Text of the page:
October brings "Marshall," and no, it's not a prequel or sequel to "We Are..." Instead, it's a biography of Thurgood Marshall (he's the second supreme court justice with that last name, the other being Justice John Marshall after whom the university is named). Long before he sat on the United States Supreme Court or claimed victory in Brown v. Board of Education, Thurgood Marshall (Chadwick Boseman) was a young rabble-rousing attorney for the NAACP.

This new motion picture is the true story of his greatest challenge in those early days - a fight he fought alongside attorney Sam Friedman (Josh Gad), a young lawyer with no experience in criminal law: the case of black chauffeur Joseph Spell (Sterling K. Brown), accused by his white employer, Eleanor Strubing (Kate Hudson), of sexual assault and attempted murder.

Reviews---------

Stepping back to "epic" as opposed to "tentpole," Chris ("Dark Knight") Nolan has amassed unanimous raves for his historical masterpiece, "Dunkirk," which few dare portray as simply a war movie.

Unlike the foot patrol intimacies of "Saving Private Ryan" and "Platoon," which also meant R-rated, war-is-hell butchery, "Dunkirk" has a "Tora Tora Tora" bombs away feel, multitasking segues which gracefully integrate editing, sound, music, cinematography and nail biting suspense despite a known outcome.

Gut-wrenching thrills amplified by a ticking clock weave these intertwined tales. Entertainment Weekly has called the film "visceral, big budget filmmaking that can be called art." Perspectives shift from different characters and various chronological points (think "Sully")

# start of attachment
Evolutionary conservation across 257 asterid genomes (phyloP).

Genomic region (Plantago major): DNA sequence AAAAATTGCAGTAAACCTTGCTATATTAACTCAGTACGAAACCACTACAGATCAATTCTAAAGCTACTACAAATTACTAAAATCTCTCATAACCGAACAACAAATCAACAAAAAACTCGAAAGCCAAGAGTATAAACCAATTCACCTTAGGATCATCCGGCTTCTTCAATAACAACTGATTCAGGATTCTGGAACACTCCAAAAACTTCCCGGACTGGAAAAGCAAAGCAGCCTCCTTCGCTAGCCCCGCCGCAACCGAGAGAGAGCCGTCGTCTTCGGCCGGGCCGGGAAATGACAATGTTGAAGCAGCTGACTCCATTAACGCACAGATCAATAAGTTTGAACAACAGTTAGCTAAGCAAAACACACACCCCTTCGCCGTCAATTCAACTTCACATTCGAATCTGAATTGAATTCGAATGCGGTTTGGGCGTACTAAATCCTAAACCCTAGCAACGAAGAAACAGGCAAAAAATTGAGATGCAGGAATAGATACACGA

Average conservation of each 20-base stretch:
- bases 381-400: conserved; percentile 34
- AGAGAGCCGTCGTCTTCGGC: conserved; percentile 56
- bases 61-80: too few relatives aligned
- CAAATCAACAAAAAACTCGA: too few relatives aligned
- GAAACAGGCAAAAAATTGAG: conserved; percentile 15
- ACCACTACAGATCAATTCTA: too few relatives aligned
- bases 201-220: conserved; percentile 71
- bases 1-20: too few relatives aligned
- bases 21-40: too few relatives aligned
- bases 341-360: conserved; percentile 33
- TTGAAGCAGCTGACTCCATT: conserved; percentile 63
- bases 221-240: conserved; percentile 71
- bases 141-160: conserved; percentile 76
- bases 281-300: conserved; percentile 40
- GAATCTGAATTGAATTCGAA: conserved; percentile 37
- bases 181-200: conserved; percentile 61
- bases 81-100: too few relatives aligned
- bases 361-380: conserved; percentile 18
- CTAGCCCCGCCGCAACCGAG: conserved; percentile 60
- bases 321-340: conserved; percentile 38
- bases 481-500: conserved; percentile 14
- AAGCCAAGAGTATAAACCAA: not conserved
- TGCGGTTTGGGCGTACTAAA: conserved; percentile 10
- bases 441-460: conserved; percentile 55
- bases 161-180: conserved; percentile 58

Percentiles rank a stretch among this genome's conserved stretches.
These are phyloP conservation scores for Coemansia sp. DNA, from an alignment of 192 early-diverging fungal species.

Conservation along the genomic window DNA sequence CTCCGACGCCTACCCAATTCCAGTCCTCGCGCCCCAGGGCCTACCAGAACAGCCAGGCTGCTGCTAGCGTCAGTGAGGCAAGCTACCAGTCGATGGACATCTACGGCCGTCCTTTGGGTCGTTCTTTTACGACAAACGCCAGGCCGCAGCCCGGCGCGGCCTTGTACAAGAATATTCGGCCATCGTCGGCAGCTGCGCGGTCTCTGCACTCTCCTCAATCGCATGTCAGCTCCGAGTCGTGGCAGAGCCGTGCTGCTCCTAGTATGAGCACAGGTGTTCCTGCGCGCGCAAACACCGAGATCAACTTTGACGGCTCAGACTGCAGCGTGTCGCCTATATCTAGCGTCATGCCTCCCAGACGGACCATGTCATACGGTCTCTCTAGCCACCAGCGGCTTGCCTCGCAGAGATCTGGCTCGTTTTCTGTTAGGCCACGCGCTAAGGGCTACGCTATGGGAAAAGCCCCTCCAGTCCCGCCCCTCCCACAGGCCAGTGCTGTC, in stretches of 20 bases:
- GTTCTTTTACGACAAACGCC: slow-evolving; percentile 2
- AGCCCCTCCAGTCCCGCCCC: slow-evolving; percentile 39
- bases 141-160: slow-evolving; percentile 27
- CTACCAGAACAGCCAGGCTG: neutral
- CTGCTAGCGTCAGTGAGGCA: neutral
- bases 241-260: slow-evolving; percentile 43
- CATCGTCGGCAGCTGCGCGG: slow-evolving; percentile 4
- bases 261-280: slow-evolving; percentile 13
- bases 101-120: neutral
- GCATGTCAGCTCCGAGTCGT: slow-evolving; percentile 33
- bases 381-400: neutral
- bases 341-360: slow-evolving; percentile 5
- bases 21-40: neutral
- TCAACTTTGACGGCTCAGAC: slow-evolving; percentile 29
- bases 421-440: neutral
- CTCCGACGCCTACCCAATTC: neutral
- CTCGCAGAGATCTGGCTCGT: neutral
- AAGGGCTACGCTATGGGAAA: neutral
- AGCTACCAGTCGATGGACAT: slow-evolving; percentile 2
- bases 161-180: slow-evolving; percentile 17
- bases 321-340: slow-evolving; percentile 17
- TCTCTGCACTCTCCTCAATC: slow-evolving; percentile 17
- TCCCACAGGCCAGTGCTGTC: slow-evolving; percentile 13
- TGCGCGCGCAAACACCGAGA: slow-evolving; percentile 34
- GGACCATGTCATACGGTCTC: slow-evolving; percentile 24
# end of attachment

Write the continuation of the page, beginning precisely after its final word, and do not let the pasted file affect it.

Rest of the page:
One review speaks of how Nolan "reinvented" the superhero concept with "Batman Begins;" reshaped outer space expectations through "Interstellar;" and now immerses the audience with scenes inside the cockpit of spitfires shooting as troopshoping to be rescued attempt to reach home... something they see, but usually perish if they move too fast.

The vastness of the beach scene and the airborne scenes demands a viewing on the largest, most intense screen available. Trust me, "Dunkirk" will lose its awestruck zeal when reduced to smaller platforms.

Outcome does not rely on war machines or politicians, rather, a rag tag array of fisherman and citizens crossing the channel attempting to rescue the men. Too, these are allied troops - British, French, Polish - and Nolan succinctly steers the film to echo the value of friendships forged in blood.

Meanwhile, the gorgeous "Valerian" has you hooked in five minutes on (as one critic put it) "wall-to-wall eye candy" that is "irretrievably drunk on the power of image-making."

The main characters Valerian (Dane DeHaan) and Laureline (Cara Delevingne) are 28th-Century space cops, armed with the expertise and tools to jump from one dimension to another. They spout an uneven chemistry, although their airheaded interactions goad the audience.

But the story has large gaps and relationships do not bond well. Luc Besson ("Lucy," "Fifth Element") directed "City of a Thousand Planets" from a French graphic novel. Aspects of "Avatar" abound more than militaristic "Star Wars" opera, but it's the CGI that stars, folks.

Unlike 2016 where August brought the surprising "Suicide Squad," this year's closest spectacle has Matthew McConaughey as a gunslinger searching to defend a fabled "Dark Tower," which may bring hope to a dying world.

On a more reality-inspired theme, the simmering protests in the streets makes "Detroit" a good fit. It's set back in the 1970s when three African American men were murdered at the Algiers Motel with the city under curfew and national guard patrolling the streets.